The animation is fairly simple, the sort of fare that you saw on early cartoon shorts and certainly on TV at the time. Nothing wrong with it, but if you’re looking for Pixar-style CGI animation, then maybe the latest film will be more to your liking. The animation isn’t primary to telling the story, which this does. As can be witnessed in the disappointing Ron Howard-directed, Jim Carrey-starring live-action feature, How the Grinch Stole Christmas (2000), animation is the way to go with a Dr. Seuss story.

Casting Boris Karloff was a good choice for The Grinch. He has a voice that definitely requires attention and he seems to be a near perfect choice for the lead and the narrator. While he, for the most part, carries the story, he is not the only one who speaks. There are a few lines spoken by one of the great voice actresses who ever lived, June Foray. The part of Cindy Lou Who doesn’t come close to using her talents fully, but her voice is recognizable nonetheless even though she doesn’t get credit.

June Foray voices Cindy Lou Who.

Also, playing an important part is the song "You're a Mean One, Mr. Grinch" sung by Thurl Ravenscroft. While Ravenscroft may not be as well known as June Foray, his bass voice should be recognizable to many as Tony The Tiger’s in Kellogg’s Frosted Flakes commercials.

When it first aired on CBS on December 18, 1966, the reception was a little lukewarm from critics. Rick Du Brow, a critic writing for UPI, is quoted in many articles as saying the animated special was “probably as good as most of the other holiday cartoons.” However, what is left out is the next sentence in his review, “I can’t see why anybody would dislike it – unless perhaps some purist fans of Dr. Seuss might find flaws.” Since the good doctor was involved in the production as screenwriter and producer, I would imagine it met his vision for the story.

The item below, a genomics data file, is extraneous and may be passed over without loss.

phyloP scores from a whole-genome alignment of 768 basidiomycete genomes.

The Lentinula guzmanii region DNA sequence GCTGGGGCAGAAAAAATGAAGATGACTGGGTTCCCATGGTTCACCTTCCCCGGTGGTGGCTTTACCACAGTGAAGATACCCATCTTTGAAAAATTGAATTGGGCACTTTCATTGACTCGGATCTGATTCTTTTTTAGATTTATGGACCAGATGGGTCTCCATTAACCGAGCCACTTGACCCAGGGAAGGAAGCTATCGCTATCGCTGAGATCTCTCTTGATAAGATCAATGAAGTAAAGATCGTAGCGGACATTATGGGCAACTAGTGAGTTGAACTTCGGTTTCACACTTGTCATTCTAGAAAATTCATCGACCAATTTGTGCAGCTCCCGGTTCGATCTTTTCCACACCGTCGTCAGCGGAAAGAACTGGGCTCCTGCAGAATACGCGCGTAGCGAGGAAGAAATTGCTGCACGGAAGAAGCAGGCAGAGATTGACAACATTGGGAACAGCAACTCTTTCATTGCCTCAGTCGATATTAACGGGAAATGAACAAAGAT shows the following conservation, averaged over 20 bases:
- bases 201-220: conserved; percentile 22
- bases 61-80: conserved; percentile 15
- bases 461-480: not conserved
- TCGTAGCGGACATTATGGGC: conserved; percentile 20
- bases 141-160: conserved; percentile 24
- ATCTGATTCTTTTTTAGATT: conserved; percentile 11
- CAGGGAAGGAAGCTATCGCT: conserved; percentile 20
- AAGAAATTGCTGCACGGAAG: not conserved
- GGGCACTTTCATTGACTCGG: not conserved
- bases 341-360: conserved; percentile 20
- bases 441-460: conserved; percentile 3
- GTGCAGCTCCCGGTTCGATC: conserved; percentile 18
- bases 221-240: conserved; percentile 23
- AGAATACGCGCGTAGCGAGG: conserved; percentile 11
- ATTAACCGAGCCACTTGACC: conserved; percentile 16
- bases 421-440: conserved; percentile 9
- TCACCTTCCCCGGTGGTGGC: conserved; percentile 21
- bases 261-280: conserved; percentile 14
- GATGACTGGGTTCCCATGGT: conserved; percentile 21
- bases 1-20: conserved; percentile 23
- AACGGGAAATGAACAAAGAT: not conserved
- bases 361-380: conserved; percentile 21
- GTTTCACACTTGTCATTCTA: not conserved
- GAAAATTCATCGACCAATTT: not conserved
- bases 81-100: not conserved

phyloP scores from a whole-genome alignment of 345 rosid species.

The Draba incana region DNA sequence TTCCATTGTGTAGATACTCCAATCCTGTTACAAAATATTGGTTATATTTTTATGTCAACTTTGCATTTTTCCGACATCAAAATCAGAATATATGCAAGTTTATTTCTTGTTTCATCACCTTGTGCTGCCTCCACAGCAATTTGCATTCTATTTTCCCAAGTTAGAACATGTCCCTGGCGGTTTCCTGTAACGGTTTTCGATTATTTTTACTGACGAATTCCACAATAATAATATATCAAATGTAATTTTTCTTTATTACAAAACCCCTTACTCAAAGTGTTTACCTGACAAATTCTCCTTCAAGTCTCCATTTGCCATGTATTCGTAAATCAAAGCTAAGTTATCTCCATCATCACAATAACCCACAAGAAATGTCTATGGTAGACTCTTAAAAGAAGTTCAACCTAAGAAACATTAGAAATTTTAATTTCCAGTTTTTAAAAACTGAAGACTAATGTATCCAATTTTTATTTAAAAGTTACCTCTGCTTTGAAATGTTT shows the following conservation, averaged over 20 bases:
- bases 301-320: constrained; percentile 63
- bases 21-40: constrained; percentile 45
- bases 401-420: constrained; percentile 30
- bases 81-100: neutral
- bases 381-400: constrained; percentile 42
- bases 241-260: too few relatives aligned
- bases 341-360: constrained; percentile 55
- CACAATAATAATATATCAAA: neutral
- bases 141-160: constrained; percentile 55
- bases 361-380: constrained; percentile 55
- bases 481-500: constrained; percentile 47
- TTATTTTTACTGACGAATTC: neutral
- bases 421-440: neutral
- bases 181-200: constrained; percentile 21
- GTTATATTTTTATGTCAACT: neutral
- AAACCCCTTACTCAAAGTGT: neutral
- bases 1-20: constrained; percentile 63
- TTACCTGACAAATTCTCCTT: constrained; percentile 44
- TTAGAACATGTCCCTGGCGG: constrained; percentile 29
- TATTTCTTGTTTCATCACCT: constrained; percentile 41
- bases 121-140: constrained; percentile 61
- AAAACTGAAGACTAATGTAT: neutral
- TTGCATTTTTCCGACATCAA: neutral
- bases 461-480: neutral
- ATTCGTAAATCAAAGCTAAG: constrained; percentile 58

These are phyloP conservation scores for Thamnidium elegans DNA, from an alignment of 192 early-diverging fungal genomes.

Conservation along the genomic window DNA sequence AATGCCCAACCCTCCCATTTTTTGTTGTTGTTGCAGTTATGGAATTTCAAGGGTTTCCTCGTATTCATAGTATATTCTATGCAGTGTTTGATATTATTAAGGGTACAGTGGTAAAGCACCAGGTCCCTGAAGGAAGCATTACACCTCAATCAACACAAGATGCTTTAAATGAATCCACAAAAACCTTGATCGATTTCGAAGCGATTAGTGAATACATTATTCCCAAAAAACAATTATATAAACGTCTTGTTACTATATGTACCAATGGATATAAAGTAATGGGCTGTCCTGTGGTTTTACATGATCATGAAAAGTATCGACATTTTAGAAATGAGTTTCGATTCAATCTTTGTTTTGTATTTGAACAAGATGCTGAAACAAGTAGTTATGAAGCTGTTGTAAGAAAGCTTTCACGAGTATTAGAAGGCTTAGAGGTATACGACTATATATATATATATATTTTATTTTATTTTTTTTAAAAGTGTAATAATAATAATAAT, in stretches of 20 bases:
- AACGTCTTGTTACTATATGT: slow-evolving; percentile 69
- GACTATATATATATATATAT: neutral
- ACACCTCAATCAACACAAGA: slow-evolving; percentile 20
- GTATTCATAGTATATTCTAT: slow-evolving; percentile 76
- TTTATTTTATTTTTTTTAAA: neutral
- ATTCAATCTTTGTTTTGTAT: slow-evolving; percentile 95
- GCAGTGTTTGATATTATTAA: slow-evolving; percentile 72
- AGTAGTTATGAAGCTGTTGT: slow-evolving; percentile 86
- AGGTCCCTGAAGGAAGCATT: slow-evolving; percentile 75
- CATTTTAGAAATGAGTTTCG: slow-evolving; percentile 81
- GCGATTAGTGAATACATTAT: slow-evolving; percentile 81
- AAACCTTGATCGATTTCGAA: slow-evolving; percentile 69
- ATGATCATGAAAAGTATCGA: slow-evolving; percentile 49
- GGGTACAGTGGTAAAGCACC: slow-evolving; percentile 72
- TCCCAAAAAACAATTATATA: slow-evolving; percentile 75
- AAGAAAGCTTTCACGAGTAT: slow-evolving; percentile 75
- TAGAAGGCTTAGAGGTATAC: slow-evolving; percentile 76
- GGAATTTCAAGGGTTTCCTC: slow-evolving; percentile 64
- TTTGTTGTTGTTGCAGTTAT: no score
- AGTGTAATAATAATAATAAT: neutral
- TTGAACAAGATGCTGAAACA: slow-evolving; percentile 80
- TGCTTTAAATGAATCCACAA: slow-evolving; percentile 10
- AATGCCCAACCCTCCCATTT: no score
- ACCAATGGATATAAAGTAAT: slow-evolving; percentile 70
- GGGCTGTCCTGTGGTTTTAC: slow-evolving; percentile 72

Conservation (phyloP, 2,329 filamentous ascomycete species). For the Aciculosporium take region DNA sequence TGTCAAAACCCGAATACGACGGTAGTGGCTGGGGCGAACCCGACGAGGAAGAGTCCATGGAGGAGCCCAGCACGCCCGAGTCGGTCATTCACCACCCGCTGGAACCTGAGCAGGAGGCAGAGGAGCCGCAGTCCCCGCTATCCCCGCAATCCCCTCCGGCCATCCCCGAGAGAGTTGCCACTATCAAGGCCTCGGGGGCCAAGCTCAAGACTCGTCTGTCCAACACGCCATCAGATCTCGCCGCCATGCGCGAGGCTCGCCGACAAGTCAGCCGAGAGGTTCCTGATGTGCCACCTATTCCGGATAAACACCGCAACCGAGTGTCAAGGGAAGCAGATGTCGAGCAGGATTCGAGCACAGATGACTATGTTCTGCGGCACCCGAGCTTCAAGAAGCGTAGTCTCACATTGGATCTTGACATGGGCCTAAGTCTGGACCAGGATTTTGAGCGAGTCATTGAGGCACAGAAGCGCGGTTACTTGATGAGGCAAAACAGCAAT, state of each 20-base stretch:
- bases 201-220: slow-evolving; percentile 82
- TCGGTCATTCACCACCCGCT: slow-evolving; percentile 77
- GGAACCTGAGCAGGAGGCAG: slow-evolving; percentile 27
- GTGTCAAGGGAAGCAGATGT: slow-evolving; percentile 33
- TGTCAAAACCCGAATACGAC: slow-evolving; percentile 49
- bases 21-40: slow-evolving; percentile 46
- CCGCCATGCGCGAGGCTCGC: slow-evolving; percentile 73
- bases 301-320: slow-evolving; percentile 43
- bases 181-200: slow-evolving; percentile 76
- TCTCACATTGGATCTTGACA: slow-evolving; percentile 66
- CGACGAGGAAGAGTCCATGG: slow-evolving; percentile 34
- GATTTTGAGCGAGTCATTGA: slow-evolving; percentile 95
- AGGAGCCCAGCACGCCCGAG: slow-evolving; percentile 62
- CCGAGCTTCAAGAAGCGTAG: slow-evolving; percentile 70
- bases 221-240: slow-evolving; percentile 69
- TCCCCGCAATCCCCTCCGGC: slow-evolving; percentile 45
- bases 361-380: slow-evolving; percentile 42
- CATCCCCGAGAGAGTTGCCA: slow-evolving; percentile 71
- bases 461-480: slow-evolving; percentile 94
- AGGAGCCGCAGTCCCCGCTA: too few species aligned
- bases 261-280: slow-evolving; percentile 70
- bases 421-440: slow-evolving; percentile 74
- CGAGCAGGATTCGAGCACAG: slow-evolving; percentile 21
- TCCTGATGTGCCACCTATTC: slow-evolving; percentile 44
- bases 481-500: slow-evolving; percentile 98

The short has since gone on to be a beloved holiday classic and continues to be popular on television when it’s shown. While it ran on CBS annually until 1988, it has since run on TBS, TNT, Cartoon Network, ABC, ABC Family and on NBC, which started a three-year run in 2015.

How the Grinch Stole Christmas is a simple story told very well. There are shortcomings that an HD world exposes. This is a bit of a relic and it has aged in the over fifty years since it first aired, however, it’s hard to see how you could have a Merry Christmas without the Grinch. If you have to choose one to see, and you do have choices, I would recommend this one.

To read reviews of other Christmas films, please see our Christmas Review Hub.